Car companies will be given until the end of 2020 to report any undisclosed alterations to vehicles’ equipment or software.

The California Air Resources Board (CARB) today sent a letter to automakers and other vehicle and engine manufacturers encouraging them to disclose by the end of the year any unapproved hardware or software programs that impact emissions control systems in vehicles sold in California.

This letter is part of CARB’s ongoing effort to protect public health and reduce combustion pollution so that California’s air quality will meet federal standards.

The move comes as CARB nears completion of a new, state-of-the-art testing lab that gives the agency greater ability to detect these unapproved programs.

Defeat devices are undisclosed modifications that shut down or reduce vehicle emissions control equipment’s effectiveness under normal driving and vehicle operation. Following their discovery of defeat devices in Volkswagen diesel vehicles in 2015, CARB staff developed additional, sophisticated detection and testing techniques to identify undisclosed software programs. This device is known as auxiliary emission control devices or AECDs, and other unapproved changes in software and hardware that can affect emissions.

Since then, CARB has found similar issues with other manufacturers as part of its ongoing enforcement efforts. These violations have resulted in settlements involving substantial fines and recalls to fix or remove the illegal modifications and mitigate excess emissions’ environmental impact. Some settlements with vehicle and engine manufacturers who did not voluntarily disclose violations have been more than $1 billion to date.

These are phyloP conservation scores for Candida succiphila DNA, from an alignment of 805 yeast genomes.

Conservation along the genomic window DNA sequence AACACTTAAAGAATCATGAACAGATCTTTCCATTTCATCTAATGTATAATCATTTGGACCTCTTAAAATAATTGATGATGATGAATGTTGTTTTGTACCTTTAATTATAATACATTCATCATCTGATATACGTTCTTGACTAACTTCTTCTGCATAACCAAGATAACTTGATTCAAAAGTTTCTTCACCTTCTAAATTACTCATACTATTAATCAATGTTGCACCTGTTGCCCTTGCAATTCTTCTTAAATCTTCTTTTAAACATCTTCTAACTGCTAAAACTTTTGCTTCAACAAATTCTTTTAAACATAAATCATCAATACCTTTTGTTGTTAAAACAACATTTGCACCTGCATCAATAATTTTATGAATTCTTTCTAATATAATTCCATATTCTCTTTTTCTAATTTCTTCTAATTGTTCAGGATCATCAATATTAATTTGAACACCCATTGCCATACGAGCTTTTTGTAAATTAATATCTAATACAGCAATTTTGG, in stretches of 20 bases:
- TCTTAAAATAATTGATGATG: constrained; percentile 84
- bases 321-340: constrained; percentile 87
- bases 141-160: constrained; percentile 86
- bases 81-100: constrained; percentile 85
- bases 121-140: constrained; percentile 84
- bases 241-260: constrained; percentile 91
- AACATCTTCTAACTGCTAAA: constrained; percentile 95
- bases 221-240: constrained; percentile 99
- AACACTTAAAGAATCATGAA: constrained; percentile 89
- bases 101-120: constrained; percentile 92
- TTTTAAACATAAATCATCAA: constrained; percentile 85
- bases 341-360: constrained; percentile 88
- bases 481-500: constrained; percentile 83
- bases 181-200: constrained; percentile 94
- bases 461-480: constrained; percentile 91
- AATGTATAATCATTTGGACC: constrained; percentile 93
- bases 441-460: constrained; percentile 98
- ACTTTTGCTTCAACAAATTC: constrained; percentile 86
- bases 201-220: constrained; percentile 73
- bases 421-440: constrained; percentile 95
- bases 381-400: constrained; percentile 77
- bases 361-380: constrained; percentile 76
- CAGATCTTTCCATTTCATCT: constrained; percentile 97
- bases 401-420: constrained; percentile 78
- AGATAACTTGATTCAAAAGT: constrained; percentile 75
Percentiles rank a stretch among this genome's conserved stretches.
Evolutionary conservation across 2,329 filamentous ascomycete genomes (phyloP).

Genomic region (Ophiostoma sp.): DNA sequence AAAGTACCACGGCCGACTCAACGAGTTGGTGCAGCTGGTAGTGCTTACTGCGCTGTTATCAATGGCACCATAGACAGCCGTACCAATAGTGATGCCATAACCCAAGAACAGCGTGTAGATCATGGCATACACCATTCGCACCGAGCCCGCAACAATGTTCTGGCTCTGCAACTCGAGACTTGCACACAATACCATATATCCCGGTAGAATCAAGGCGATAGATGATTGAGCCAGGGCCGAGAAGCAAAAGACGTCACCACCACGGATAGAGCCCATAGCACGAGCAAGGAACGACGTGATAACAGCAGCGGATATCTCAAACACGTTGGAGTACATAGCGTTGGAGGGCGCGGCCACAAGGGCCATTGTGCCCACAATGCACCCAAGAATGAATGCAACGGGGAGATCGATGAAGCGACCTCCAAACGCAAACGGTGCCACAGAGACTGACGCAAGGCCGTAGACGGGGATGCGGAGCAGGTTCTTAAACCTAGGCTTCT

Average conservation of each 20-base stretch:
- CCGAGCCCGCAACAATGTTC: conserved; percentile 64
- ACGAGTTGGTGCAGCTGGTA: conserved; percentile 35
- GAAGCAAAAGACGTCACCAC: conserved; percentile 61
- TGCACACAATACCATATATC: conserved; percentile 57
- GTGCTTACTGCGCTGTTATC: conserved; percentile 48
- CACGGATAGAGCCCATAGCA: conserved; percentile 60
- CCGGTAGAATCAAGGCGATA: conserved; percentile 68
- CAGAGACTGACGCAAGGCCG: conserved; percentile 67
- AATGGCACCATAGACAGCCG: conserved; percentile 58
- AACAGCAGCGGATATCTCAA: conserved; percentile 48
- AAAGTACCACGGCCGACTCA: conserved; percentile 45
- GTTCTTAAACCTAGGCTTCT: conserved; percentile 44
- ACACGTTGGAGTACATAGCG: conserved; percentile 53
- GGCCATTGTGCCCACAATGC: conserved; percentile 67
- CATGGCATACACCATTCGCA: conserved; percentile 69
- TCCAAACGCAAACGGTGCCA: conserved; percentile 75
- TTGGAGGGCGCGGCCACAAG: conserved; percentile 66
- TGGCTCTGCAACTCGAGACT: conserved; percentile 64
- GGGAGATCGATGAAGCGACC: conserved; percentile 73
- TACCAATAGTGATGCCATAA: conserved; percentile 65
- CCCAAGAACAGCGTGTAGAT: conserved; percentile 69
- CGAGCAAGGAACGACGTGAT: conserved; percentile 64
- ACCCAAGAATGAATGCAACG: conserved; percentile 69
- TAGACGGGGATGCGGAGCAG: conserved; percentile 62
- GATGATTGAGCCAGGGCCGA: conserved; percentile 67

AECDs are designed to change the operation of emissions control equipment when required by specific, sometimes extreme driving conditions and generally are designed to protect the engine – for example, when a truck is pulling a maximum load uphill in hot weather for an extended period of time.

If fully disclosed when the vehicle is being certified for sale in California, an AECD may be legal as there may be a technically justified rationale for its limited use. But if the modification is not disclosed, and CARB detects it during its extensive surveillance and testing procedures, it is considered a violation of the certification process.

CARB makes clear in its letter that admission by manufacturers by the end of the year of any undisclosed modifications will be taken into consideration when deciding how to assess updated penalties. The disclosure includes any modifications that impact emissions – including submitting false data, unapproved recalls or technical (field) fixes, and incorrect testing or calibration of the onboard diagnostic system.

As the letter, signed by Deputy Executive Officer Steve Cliff, states: “Voluntary disclosure will trigger a reduction in penalties. Failure to do so may affect the result of future enforcement actions involving your company when CARB’s new techniques – and its new state-of-the-art testing laboratory opening in 2021 – inevitably detect any violations you may have.”

CARB continues to investigate on- and off-road manufacturers and urges all manufacturers to voluntarily disclose any potential violations they are aware of by the end of the year.

After that time, maximum penalties may be invoked by CARB.

The letter was sent to all manufacturers of:

PASSENGER CARS
LIGHT-DUTY TRUCKS
MEDIUM-DUTY VEHICLES AND ENGINES USED IN SUCH VEHICLES
HEAVY-DUTY VEHICLES AND ENGINES USED IN SUCH VEHICLES
ON-ROAD MOTORCYCLES
OFF-HIGHWAY RECREATIONAL VEHICLES
OFF-ROAD SMALL SPARK-IGNITION ENGINES
OFF-ROAD SMALL SPARK-IGNITION EQUIPMENT
OFF-ROAD LARGE SPARK-IGNITION ENGINES
OFF-ROAD LARGE SPARK-IGNITION EQUIPMENT
OFF-ROAD SPARK-IGNITION MARINE ENGINES
OFF-ROAD SPARK-IGNITION MARINE WATERCRAFT
OFF-ROAD COMPRESSION-IGNITION ENGINES
AFTERMARKET PARTS
DIESEL EMISSION CONTROL STRATEGIES
ALL OTHER INTERESTED PARTIES